The National Union of Students (NUS) has reaffirmed its support for the Palestinian-led Boycott, Divestment, and Sanctions (BDS) campaign, in a meeting of its National Executive Council (NEC) on Tuesday.
The NEC, made up of elected NUS representatives, voted 19-14 (with 1 abstention) in favour of a pro-BDS amendment to a motion condemning Israel for its actions the Occupied Palestinian Territories, which itself was adopted by 19-12 (and 3 abstentions).
The amendment calls for a boycott of companies complicit in Israel’s colonial occupation, as well as “to affiliate to the BDS movement.” Last August, the NEC voted to boycott companies complicit in Israeli human rights abuses. Support for BDS motions on campuses across the UK has continued to rise in recent years.
The NUS’ support for BDS prompted an angry response from the Israeli government, with a Foreign Ministry spokesperson suggesting that British students should “study a little history and understand that the distance is not that great between verbal hatred and stereotypes and horrible crimes.”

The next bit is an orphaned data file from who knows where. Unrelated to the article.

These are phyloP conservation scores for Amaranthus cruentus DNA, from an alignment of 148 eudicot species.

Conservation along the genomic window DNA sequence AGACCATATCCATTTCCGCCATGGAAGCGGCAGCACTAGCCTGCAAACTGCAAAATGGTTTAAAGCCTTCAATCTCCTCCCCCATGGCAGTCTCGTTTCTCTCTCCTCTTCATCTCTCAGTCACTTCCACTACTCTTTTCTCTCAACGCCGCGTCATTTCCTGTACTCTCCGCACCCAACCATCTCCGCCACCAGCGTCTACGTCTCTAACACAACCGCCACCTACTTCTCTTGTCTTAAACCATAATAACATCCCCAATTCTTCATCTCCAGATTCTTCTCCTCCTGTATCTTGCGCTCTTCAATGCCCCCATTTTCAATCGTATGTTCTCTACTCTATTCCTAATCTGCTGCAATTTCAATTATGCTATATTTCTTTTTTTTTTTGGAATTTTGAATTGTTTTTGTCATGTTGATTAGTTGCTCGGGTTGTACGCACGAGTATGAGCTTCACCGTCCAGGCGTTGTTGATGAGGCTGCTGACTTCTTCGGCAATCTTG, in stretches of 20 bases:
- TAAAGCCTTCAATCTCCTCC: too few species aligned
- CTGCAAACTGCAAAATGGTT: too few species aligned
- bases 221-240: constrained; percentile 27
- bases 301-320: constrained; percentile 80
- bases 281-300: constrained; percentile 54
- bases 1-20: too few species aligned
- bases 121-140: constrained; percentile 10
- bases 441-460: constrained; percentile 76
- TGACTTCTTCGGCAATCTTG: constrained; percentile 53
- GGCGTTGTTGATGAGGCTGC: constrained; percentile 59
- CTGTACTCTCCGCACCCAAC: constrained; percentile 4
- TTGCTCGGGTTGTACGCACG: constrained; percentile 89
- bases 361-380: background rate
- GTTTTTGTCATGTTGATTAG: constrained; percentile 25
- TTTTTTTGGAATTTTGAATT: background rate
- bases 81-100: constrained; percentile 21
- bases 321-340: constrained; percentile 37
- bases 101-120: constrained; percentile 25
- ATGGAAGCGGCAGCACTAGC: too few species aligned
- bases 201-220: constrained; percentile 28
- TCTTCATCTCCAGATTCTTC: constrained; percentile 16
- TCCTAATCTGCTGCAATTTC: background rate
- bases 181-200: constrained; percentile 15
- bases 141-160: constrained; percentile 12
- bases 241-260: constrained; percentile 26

The NEC also unanimously passed an emergency motion “declaring solidarity with Jewish students against anti-Jewish protests, such as the one planned in Golders Green next month.”
The Israeli embassy in London, meanwhile, vowed to continue its efforts to undermine initiatives by what it called “an extreme vocal minority”, describing the vote as an “extremist decision, made in a limited forum” without “any practical impact.”
Yesh Atid chair, MK Yair Lapid, also weighed in, declaring that he would “raise the issue with British government officials and key opinion leaders”, and said that his party “sees the battle against the attempts to impose a boycott of Israel as its primary mission in the international arena.” The report on the vote opened the main news show on Israel’s Channel Two.
In Britain, the Union of Jewish Students condemned the policy, accusing the NEC of “playing at politics”, and suggesting that the “actions and languages” of BDS supporters “regularly prove themselves as toxic forces on our campus and in our society.” In Tel Aviv, the deputy UK ambassador to Israel affirmed that the British government “vehemently opposes calls to boycott Israel.”